Why 1990s SNES Games Were So Damn Expensive

It's easy to forget now, but back in the 1990s, many video games had the same price on the sticker they do today, which when you account for inflation reminds you that they were super expensive.

But just why did games cost so much? This infographic from a 1995 issue of British magazine Super Play breaks it down. For those outside the UK "VAT" is a consumer tax, but everything else is the video game business fighting over the spoils. Nintendo's cut is as obscene as the developer's royalty is disappointing.

Note that this division doesn't necessarily apply today; manufacturing costs are much lower, for example, as are retailer cuts. But for the mid-90s, they're obviously pretty spot-on!

EPISODE 58 [Retro 2011, via VGJunk]


    I still remember Street Fighter II costing $140, but that's O.K. because I also remember Neo-Geo carts costing $300.
    Kids have it lucky these days.

    But look at the quality most games gave. Hours of enjoyable gameplay. These days you get buggy rushed games that require hotfixes and expensive DLC and only a couple of hours of gameplay then you turf it and rage on kotaku.

      There were still buggy arse games but generally they werent game breaking.
      From memory, Doom had a bug where you couldnt get the the yellow key in one level, so you couldn't progress.
      But really, I dont see any difference in the quality of games from now and then, as I dont use my nostalgia glasses to give me a biased view.

      Games these days have a larger code base with more developers working on them. Bugs happen, which why higher quality QA is need.

        Time vs scope also comes into play with QA. QA can find a million bugs but if the publishers and devs dont want them fixed or dont care... then the bugs dont get fixed.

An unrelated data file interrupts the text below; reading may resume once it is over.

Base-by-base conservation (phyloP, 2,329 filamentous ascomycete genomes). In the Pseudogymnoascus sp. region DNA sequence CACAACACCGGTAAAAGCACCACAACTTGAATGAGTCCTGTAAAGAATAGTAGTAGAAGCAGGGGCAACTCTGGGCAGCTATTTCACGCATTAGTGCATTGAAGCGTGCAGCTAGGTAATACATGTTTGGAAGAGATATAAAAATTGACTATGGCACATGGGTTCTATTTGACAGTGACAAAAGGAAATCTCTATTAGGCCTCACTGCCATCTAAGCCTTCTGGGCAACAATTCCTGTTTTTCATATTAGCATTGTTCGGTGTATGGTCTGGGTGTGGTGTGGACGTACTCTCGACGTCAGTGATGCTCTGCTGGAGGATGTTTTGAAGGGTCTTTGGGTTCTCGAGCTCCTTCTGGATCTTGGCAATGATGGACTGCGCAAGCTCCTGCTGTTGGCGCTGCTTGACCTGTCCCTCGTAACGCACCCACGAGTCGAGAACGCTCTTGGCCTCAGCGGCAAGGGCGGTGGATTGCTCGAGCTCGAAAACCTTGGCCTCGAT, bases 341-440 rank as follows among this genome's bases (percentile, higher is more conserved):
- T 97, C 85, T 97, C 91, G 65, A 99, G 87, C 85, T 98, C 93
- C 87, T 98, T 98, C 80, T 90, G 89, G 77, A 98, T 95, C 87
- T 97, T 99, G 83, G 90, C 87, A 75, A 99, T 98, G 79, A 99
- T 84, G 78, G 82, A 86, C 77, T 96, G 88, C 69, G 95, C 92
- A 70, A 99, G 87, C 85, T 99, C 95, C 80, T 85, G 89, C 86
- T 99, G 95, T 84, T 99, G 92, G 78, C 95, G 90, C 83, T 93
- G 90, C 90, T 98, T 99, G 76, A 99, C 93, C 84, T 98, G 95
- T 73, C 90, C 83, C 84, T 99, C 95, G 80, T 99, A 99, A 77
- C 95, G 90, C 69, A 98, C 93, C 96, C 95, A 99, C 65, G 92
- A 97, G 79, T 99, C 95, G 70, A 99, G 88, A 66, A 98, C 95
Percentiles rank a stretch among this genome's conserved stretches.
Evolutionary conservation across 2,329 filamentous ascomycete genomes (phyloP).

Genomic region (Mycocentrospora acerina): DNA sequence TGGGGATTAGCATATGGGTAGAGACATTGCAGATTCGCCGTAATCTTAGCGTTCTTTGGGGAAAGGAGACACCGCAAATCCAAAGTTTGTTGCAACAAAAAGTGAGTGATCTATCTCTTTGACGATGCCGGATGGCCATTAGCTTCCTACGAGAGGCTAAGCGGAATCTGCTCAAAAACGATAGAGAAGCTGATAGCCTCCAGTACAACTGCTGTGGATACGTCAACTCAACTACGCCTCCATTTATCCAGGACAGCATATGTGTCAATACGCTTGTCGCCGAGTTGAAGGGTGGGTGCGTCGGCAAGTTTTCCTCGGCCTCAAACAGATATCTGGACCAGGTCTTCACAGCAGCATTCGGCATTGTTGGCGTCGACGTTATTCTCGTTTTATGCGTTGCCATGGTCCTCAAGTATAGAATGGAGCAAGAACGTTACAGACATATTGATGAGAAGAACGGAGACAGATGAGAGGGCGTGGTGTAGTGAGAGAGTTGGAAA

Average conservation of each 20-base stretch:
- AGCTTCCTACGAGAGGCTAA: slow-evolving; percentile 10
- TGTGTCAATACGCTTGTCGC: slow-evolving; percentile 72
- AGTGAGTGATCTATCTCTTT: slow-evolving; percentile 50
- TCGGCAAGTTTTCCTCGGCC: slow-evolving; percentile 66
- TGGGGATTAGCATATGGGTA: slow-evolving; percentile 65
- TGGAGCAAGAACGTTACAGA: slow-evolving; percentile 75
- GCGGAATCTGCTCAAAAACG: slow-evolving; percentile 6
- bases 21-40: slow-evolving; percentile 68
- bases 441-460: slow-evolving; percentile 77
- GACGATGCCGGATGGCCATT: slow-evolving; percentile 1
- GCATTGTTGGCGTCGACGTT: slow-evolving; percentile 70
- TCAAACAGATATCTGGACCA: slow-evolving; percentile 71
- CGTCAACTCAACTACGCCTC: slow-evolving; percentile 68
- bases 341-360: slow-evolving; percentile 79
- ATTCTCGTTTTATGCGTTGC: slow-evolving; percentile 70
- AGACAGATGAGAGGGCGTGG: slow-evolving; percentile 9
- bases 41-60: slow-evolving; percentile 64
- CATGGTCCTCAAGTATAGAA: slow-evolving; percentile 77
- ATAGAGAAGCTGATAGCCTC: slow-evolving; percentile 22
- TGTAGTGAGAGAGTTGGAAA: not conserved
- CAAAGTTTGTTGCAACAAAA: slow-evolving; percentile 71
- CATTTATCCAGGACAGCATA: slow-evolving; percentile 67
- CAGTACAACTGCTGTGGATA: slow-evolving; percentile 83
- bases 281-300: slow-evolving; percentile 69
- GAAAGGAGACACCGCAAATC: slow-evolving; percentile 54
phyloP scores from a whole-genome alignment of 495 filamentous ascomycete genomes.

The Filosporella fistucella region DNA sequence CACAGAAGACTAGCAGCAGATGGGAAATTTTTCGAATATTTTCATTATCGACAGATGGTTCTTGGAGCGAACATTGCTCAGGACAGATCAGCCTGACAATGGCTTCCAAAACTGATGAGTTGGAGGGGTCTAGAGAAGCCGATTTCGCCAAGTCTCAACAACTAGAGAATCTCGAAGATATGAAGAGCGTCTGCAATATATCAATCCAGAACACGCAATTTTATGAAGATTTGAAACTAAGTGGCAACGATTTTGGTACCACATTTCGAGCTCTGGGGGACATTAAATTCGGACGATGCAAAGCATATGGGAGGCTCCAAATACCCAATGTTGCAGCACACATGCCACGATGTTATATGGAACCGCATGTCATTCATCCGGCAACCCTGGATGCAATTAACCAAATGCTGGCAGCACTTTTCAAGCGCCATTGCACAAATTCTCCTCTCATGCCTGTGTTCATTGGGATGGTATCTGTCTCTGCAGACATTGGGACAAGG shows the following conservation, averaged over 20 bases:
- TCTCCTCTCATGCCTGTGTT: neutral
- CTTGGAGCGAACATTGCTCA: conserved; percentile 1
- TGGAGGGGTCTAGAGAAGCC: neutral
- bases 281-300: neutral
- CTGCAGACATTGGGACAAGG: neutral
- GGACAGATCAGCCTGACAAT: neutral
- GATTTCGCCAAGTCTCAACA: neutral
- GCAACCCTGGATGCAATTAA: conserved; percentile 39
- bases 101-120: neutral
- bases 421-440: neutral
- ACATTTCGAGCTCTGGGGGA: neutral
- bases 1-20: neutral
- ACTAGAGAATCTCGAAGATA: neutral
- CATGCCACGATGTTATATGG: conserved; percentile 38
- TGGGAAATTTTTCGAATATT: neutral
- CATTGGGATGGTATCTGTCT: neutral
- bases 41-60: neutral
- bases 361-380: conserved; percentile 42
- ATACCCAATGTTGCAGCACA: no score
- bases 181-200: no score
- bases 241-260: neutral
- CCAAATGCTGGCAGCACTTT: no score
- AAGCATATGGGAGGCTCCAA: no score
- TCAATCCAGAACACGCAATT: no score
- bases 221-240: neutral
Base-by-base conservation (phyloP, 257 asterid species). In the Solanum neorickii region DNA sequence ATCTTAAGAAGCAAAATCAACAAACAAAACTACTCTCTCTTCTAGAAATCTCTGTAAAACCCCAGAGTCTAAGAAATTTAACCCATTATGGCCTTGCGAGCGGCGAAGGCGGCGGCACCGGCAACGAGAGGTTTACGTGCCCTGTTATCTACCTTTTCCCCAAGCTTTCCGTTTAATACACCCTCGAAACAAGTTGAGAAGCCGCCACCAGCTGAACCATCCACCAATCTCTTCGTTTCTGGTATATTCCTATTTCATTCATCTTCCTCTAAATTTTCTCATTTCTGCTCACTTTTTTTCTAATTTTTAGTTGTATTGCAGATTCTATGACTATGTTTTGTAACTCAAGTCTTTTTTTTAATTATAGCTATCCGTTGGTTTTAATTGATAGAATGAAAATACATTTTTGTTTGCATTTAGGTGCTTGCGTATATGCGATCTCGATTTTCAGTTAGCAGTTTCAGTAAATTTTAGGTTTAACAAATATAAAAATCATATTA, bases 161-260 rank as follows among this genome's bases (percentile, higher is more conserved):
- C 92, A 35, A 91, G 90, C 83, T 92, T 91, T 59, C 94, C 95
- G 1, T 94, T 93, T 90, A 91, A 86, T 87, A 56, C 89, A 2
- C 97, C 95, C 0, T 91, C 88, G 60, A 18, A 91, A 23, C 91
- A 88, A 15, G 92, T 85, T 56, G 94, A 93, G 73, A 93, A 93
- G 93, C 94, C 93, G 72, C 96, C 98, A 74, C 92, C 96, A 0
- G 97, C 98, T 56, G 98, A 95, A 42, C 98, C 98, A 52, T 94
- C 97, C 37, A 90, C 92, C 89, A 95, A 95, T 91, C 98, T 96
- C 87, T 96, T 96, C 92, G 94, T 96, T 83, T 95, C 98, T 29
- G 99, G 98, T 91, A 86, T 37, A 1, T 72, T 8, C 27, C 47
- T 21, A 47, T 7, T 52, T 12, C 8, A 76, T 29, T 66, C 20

I see a lot of people saying QA dropped the ball on this or that game... but really you cant blame a quality assurance team unless you've gone through the bug list.

    Oh wow, a link to my blog! Thanks!! :-)
    Go visit it, retro game lovers!

    Also remember that what a price was back then is probably equivalent to about double to 4 times as much now. People get it way too easy these days, and i despise anyone that complains about now days prices.

    It's disgusting how much larger the publisher/retailer cut is than the developers. I guess that's just capitalism for you: a system of middle men.

    I think in australia the disributors make the bigger cut, compared to the retailer anyway. I used to buy games in a few retail jobs over the years and a $99 game usually cost the business about $78 before gst.

    Now rebates and price protection (price drop reimbursement) helped abit, but compared to alot of other products that is low profit margin (we used to make more money on accessories) Old games usually ended up going out the door at a large loss, before they became outdated/unsellable. At least sony swapped old stock for new.

    Ha, I knew I recognized that image from the article list. Another excuse to pull out my Super PLAYs again :)

    wow 30% of the product was the retailers. considering we still have RRPs of $110 plus in some stores you'd imagine if anything the margin has increased.

      it i 25% now, providing the game is sold at full RRP. A $99.95 RRP title costs theretailer $75.

    4.6% to developers? Surely the biggest cut should go to the people who actually made the game. You would think.

    explain to me how with the publisher cut and the retailer cut why the PC game market place isnt booming ... developers can throw a game up on steam with a bit of marketing around it all they need to worry about is paying valve/gabe. ... am i wrong?

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